From August through the beginning of October, I've been working on three 36" x 36" paintings.
I've never thought of my work as realistic, but I do use realistic elements to make representational images that are slightly exaggerated and fantastical. My template of water, horizon, and sky is my starting point. As I progress with the painting, I'm more interested in color, form, and brushstroke than I am concerned about whether it looks like something I've ever seen in real life.
This comes through clearly in the first two paintings, Whip Waves #600 and A Flare of Red and Blue #601.
Of these three paintings, it's the last one, Light on the Horizon #602, that corresponds most closely to something I've actually seen while swimming in Lake Michigan.
Whip Waves #600, oil on panel, 36" x 36", 2018
A Flare of Red and Blue #601, oil on panel, 36" x 36", 2018
Light at the Horizon #602, oil on panel, 36" x 36", 2018
In Light at the Horizon #602, I'm aware that the horizon line is obscured by the waves. I wanted to create a painting that shows what it's like to swim in wavy water. When you swim in big waves, you never know you'll be on top of a wave or in a trough when you lift your head to sight. Often, you see only a mass of water instead of the landmarks that guide your progress. Sometimes it takes several tries to see land.
In this painting, I wanted to contrast a sense of foreboding with a sense of assurance--that the glow in the distance means that the sun is about to show itself above the horizon.
Just for Fun
Speaking of high waves, here are two photos, shot four seconds apart, that my friend the photographer David Travis took of me as I was attempting to exit the water on an early fall day in which the lake was wild and crazy.
It took a couple of tries, but I made it out safe and sound.
Upcoming Group Shows in New York and San Francisco
I'm am thrilled to participate in two group shows this fall. I plan to be at both openings, so if you're in NYC on Thursday, November 8, or in SF on Thursday, December 6, I'd love to see you there.
MIA in MIA
Lyons Wier Gallery
542 West 24th Street
New York, NY 10011
November 8 through December 8
Opening Thursday, November 8, 6-8pm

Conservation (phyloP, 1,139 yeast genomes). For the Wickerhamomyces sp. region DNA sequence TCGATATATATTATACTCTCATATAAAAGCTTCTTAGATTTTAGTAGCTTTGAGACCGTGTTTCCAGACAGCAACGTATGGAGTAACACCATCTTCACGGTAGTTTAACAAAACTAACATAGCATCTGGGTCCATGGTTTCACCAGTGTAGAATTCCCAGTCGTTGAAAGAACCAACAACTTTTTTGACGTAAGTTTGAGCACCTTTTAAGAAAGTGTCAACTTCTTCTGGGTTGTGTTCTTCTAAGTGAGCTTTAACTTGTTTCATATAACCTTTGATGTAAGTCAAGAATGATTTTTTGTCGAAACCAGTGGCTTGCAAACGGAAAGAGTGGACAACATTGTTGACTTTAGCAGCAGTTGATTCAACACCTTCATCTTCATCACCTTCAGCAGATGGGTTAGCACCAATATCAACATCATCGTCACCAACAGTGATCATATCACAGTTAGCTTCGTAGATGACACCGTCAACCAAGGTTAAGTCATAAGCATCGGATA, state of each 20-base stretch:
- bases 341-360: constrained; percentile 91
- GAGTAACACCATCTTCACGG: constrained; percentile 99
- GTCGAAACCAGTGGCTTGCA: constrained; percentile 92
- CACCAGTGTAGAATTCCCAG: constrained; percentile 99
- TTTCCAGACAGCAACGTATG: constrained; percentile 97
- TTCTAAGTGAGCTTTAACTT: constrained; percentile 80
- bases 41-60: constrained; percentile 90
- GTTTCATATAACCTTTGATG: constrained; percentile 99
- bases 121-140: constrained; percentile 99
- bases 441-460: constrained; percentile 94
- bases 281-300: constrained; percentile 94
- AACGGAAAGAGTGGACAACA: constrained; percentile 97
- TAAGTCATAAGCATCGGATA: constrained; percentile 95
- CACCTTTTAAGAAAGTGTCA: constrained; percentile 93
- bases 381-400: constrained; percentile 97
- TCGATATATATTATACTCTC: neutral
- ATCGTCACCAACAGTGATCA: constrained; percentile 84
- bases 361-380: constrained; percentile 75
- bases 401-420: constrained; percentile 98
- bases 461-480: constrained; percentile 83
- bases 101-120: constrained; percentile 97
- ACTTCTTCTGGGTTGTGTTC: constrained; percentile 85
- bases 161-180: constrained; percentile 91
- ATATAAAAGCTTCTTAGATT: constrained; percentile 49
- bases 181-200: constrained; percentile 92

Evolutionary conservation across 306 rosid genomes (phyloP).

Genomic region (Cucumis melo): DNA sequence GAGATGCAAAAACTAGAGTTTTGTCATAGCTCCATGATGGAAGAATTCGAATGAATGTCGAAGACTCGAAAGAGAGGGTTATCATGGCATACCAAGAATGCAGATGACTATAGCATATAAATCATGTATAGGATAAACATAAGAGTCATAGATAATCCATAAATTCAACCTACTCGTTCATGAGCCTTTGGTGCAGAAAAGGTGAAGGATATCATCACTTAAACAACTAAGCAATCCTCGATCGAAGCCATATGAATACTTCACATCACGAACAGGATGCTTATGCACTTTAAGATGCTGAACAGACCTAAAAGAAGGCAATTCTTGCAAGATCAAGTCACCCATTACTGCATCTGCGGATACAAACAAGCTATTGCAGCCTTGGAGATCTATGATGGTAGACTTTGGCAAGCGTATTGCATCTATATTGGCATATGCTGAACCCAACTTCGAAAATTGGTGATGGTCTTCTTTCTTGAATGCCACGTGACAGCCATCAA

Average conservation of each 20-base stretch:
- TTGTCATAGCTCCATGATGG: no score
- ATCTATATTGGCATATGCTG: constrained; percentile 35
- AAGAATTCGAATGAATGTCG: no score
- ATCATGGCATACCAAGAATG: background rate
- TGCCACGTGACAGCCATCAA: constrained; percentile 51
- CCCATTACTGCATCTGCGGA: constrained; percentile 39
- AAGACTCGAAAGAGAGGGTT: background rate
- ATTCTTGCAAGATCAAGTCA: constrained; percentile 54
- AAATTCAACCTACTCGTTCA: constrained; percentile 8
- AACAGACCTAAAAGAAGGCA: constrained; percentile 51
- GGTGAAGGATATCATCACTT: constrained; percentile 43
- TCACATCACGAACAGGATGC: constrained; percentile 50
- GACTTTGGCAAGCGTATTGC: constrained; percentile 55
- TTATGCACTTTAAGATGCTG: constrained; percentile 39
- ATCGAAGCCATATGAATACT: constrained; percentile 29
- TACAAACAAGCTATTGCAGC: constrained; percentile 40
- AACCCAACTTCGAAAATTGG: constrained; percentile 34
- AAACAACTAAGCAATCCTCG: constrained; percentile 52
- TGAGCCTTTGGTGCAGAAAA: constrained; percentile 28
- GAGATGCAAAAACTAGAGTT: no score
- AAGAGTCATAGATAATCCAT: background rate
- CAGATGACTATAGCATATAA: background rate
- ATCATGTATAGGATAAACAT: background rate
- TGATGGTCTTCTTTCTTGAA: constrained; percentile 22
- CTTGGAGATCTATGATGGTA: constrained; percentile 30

Here and Now
Dolby Chadwick Gallery
210 Post Street, Suite 205
San Francisco, CA 94108
December 6 through January 19, 2019
Opening Thursday, December 6, 5:30-7:30pm
|Looking Closely, Leaping In at the Chicago Cultural Center
l-r Barbara Koenan, Louise LeBourgeois, Paul D'Amato, Jin Lee, David Travis, Daniel Schulman
Painting in the background: Spheres of Influence by Alexis Rockman
Photo credit: Mimi LeBourgeois
On Sunday, September 9, I participated in a panel discussion with four other Chicago artists at the Chicago Cultural Center. Daniel Schulman, the Program Director/Visual Art at the Department of Cultural Affairs and Special Events, moderated the panel.
Against the backdrop of Alexis Rockman's exhibition The Great Lakes Cycle, we spoke about the impact of Lake Michigan on our lives and our art work.
One of the highlights of our discussion was meeting Dr. Rachel Havrelock, who was in the audience. She founded The Freshwater Lab at the University of Illinois-Chicago, an initiative to facilitate conversation among groups and individuals about the Great Lakes and stewardship.
Here are links to all five artists' work:
Holiday Print Sale
I'm planning a 20% off holiday sale for my print website in late November. You may follow my Instagram @louiselebourgeois for updates. I'll have more details in my November newsletter.
Luminous Dance #507, oil on panel, 30" x 60", 2013
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